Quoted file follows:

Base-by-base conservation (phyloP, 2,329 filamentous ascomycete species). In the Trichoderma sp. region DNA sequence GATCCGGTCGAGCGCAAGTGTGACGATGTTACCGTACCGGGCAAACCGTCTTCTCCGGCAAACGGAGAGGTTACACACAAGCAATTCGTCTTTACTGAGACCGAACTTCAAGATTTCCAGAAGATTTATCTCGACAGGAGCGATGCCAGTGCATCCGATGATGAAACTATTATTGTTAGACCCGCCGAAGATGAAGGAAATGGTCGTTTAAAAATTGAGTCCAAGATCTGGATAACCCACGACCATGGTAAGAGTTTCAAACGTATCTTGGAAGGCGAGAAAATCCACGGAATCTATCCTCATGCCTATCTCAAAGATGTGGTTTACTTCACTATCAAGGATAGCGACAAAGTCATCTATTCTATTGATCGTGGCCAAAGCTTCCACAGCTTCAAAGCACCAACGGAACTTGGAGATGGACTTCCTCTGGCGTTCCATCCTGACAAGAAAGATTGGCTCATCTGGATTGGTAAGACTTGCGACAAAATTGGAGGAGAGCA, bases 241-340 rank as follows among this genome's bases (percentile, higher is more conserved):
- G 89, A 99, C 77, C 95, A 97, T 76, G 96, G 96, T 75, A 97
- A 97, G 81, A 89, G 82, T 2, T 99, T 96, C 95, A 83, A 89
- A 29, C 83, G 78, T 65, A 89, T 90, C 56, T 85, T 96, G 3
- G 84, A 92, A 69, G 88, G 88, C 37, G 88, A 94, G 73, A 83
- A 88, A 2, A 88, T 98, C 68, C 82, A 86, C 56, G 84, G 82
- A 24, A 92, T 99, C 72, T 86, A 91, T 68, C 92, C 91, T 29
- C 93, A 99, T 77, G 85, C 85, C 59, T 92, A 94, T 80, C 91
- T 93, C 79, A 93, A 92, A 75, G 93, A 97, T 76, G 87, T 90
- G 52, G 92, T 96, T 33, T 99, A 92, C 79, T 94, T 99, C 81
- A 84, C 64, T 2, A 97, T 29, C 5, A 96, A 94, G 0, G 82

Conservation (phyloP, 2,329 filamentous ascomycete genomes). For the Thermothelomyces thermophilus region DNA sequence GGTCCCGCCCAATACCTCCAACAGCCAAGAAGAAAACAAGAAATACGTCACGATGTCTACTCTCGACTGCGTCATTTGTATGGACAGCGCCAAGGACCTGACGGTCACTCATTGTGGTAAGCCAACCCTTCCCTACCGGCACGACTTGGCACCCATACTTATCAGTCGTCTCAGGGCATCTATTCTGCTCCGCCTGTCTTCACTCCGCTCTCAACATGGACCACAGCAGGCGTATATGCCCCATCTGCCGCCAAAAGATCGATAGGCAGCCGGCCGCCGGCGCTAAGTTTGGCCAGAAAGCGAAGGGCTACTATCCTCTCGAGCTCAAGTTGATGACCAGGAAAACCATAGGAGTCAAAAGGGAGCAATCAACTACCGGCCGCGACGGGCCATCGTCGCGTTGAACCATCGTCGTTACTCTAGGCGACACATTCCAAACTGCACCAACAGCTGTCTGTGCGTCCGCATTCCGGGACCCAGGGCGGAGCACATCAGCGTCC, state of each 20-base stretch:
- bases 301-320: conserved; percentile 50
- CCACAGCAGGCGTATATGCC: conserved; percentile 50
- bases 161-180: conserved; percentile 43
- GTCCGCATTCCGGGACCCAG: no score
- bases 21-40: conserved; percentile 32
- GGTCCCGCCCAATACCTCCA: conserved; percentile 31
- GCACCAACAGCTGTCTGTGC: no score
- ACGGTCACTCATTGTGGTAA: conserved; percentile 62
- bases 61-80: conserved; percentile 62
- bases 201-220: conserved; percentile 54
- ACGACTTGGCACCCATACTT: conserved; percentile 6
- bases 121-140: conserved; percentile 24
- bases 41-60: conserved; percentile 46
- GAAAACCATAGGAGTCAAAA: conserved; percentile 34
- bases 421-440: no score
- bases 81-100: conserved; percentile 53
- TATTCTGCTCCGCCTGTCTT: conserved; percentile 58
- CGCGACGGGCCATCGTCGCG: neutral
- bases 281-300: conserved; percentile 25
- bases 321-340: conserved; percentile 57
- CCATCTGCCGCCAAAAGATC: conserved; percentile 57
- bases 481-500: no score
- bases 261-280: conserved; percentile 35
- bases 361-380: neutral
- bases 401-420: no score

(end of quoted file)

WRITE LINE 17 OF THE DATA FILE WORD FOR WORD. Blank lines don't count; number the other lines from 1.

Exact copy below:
- bases 21-40: conserved; percentile 32